Should I Be Worried About My Child’s Flat Feet?
It is rare for a week to pass without a parent asking if they should be concerned by their child’s flat feet. There is almost always no need for concern but there are instances where flat feet need to be investigated.
Why are children’s feet often flat?
It is completely normal for a young child’s foot to be flat until around 7-10 years of age. This is due to:
The bones do not fully ossify until this point. This means some of the foot is still cartilage and not yet able to hold the arch structure.
The ligaments in the foot of a young child are very stretchy and unable to hold or support a proper arch structure leading to a very flat foot.
Young children can have quite a high fat level. This is important for growth and development but can also give the appearance of a chubby, squishy foot.
When should I be concerned about flat feet?
In most cases, there is nothing to worry about with your child’s flat feet and the arch will develop as your child grows. However there are some instances in which foot position should be investigated further:
Your child complains of pain in their feet or legs. This will commonly occur after activity and may include them asking to be carried or not wanting to walk. Some children may even withdraw from activities to avoid the pain.
Complaining of pain in their feet at night that wakes them from sleeping. This one always needs to get checked! Sometimes it can just be tiredness in the feet but this can be assessed by your podiatrist.
Your child trips and falls frequently. This can be hard to judge as children are often clumsy. However frequent tripping and falling, especially compared to siblings or other children their age may be related to their foot position.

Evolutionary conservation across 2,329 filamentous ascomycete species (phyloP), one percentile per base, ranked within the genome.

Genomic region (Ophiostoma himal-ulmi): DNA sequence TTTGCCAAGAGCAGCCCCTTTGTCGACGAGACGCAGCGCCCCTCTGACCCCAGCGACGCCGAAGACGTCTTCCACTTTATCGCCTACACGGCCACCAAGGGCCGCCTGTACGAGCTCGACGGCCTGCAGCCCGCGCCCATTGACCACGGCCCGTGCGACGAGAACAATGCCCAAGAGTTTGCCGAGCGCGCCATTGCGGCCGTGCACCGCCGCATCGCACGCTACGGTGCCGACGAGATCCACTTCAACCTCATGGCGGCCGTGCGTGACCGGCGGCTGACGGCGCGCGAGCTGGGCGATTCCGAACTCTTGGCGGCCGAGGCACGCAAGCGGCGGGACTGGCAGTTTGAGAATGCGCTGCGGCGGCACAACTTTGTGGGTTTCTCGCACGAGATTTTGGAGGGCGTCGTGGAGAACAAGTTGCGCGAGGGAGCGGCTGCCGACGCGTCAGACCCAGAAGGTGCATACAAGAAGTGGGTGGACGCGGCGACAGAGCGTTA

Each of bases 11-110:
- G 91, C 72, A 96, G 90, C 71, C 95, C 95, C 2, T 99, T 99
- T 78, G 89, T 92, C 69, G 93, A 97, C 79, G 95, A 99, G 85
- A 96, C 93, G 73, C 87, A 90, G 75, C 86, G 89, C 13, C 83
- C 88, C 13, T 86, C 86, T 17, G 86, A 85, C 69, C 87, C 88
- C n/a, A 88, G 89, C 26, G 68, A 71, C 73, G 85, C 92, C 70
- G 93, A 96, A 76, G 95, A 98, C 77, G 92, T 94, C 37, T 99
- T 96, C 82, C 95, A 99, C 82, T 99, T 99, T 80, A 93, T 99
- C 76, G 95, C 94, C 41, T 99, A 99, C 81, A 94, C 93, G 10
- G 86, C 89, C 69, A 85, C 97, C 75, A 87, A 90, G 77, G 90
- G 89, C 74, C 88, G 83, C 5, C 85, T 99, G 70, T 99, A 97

One foot is a lot flatter than the other or one leg rotates in more. While it is not unusual for slight differences between feet, significant differences should always be checked.
What can be done for my child’s flat feet?
As we said above, in most instances there is nothing to be worried about with flat feet. However if your child is complaining of sore feet, there are ways to place the feet in a better position. These include:
Supportive shoes. I know it can be difficult to justify buying more expensive shoes when your child’s feet are growing so quickly but the extra support can make a big difference.
Massage. Gentle massage of the feet and calves can be helpful at relieving some pain associated with flat feet.
Small insoles available from the chemist or shoe stores. These can sometimes provide enough support to the foot to take away pain.
If none of the above methods help to relieve your child’s foot pain from their flat feet, a visit to the podiatrist may be required. At My Family Podiatry, we will perform a thorough screening of your child’s feet and legs before recommending a treatment protocol. This may include:
Padding added to the inside of your child’s shoe to improve foot position.
Orthotics or insoles to provide more control to the foot and leg.
Exercises to improve strength through the feet and legs.
Referral if the foot position is more serious and requires assessment by a paediatrician.
At My Family Podiatry, we love helping keep kids active by ensuring they can play without foot or leg pain. If you are concerned about your child’s foot position or they are complaining of foot or leg pain, click the button below or call 07 3088 6116 to organise and appointment.